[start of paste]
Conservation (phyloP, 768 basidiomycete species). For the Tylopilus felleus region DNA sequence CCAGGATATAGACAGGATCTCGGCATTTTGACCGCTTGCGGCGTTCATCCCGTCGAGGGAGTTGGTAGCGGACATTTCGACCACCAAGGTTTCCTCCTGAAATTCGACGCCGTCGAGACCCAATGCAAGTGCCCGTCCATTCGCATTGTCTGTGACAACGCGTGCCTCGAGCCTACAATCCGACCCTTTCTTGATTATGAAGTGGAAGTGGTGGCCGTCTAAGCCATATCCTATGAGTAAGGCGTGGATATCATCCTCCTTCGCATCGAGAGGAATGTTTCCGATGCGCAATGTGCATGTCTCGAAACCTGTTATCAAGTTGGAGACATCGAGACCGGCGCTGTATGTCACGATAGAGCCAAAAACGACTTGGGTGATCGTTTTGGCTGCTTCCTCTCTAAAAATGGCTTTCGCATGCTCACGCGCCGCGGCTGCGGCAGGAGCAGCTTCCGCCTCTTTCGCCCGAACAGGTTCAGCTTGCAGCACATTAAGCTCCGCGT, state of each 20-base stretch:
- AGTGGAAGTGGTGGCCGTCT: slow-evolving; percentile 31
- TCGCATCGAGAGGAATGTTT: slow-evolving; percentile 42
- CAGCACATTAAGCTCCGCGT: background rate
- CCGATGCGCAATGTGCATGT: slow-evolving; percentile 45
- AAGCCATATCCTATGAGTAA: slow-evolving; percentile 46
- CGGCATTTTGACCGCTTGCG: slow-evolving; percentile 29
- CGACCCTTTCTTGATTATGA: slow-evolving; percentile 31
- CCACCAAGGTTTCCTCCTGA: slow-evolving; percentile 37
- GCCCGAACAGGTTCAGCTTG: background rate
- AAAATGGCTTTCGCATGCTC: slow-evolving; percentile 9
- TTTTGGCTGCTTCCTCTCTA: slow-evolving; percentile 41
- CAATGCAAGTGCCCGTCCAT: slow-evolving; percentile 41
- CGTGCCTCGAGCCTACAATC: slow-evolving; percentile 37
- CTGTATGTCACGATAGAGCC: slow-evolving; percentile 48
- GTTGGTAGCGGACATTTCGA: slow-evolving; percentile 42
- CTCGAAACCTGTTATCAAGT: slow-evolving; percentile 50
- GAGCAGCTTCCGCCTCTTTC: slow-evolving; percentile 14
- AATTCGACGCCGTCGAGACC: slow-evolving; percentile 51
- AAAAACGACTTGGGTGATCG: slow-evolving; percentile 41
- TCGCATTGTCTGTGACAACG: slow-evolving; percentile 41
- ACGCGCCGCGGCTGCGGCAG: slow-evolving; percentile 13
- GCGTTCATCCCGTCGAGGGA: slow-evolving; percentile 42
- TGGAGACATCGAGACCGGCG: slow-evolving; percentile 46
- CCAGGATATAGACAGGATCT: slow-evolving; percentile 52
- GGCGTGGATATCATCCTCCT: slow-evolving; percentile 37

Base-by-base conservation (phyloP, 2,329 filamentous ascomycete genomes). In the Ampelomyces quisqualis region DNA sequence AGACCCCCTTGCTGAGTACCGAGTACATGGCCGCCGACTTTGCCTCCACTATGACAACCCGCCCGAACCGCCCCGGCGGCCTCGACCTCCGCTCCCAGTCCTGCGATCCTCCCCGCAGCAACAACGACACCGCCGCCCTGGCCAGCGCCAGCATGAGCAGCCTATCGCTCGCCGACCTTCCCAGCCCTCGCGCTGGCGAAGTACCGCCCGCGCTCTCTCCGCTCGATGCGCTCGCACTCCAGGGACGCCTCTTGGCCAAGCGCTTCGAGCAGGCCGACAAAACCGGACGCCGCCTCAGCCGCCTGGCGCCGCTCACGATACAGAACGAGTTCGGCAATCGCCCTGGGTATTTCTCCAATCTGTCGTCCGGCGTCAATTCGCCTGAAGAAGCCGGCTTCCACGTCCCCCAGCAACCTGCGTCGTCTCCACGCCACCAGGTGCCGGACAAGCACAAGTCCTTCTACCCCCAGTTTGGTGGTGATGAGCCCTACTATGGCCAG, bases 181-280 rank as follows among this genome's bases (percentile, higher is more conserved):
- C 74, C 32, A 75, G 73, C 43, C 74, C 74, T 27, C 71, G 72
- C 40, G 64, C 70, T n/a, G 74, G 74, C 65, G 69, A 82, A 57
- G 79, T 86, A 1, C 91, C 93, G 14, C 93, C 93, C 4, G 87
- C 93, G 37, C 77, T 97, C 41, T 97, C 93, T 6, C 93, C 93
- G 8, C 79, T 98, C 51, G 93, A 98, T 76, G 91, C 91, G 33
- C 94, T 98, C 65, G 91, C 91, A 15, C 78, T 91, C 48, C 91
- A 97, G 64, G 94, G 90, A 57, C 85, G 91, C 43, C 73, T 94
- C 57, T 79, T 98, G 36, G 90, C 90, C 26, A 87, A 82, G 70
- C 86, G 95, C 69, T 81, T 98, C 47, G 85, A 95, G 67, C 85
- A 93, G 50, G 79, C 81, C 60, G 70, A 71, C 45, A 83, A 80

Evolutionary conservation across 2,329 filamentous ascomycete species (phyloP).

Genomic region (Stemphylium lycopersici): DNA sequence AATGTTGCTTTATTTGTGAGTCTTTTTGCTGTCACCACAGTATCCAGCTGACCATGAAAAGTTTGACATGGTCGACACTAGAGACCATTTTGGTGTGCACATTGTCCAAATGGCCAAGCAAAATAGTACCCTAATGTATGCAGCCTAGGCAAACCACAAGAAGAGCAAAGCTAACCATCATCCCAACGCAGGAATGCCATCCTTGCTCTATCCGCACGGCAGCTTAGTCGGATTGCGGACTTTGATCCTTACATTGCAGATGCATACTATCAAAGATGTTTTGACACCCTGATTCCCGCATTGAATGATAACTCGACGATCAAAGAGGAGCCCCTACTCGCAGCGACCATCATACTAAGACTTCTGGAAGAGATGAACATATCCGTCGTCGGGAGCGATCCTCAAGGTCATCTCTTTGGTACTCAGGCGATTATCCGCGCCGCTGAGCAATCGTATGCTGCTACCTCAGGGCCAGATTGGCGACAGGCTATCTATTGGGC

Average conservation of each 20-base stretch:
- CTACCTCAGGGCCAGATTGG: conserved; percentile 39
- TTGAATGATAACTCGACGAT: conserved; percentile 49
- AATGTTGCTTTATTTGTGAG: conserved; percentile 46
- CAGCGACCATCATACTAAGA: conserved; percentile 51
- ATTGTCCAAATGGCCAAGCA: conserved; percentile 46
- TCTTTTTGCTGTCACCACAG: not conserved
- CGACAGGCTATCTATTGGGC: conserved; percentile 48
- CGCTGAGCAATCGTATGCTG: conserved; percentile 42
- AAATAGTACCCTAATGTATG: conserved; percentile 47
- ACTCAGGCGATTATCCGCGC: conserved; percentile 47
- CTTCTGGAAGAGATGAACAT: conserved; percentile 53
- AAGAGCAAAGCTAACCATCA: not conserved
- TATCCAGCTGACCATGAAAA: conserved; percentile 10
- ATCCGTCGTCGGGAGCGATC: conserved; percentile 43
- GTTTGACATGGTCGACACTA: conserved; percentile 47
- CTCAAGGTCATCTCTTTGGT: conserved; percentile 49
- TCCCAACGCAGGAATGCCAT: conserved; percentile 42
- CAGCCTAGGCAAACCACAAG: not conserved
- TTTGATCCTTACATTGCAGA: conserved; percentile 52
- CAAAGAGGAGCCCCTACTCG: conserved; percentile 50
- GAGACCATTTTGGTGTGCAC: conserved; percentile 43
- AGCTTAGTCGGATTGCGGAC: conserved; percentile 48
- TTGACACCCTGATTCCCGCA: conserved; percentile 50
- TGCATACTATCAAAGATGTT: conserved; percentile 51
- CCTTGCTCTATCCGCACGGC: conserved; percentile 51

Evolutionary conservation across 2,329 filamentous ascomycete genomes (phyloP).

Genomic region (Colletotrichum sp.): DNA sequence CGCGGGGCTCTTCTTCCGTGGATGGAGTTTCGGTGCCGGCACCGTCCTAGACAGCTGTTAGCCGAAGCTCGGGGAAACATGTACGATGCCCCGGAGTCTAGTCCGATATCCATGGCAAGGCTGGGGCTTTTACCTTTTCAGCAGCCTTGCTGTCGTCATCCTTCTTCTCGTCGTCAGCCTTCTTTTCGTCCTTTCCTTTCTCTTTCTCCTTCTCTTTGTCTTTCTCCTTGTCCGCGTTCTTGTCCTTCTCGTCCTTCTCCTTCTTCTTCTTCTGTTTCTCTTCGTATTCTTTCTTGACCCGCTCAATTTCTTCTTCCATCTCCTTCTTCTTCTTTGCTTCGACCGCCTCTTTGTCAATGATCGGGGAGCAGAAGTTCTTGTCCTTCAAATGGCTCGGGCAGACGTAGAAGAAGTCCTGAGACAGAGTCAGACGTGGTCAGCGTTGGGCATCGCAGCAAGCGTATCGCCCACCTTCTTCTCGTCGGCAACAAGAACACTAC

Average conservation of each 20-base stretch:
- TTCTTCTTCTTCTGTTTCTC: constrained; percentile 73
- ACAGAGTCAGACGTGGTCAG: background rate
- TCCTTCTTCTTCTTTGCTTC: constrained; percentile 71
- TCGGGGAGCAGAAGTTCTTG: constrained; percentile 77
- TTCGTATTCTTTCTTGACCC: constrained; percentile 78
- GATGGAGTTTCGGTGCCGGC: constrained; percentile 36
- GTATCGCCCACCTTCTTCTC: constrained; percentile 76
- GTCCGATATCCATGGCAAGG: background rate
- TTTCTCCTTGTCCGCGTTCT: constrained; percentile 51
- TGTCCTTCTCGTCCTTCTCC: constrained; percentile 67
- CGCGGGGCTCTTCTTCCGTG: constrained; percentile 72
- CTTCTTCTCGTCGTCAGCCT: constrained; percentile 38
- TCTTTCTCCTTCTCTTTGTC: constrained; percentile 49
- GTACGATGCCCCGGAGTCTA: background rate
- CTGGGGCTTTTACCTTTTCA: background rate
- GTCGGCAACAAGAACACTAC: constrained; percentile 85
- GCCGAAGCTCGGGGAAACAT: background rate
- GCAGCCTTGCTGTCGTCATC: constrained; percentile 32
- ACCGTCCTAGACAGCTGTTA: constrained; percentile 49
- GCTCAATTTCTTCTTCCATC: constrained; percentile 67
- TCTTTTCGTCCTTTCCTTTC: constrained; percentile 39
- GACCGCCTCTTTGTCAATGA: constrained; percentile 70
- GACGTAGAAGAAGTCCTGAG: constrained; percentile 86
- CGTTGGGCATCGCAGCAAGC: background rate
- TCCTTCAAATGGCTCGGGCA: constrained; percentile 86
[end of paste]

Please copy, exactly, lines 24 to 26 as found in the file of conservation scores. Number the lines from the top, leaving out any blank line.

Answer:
- TGGAGACATCGAGACCGGCG: slow-evolving; percentile 46
- CCAGGATATAGACAGGATCT: slow-evolving; percentile 52
- GGCGTGGATATCATCCTCCT: slow-evolving; percentile 37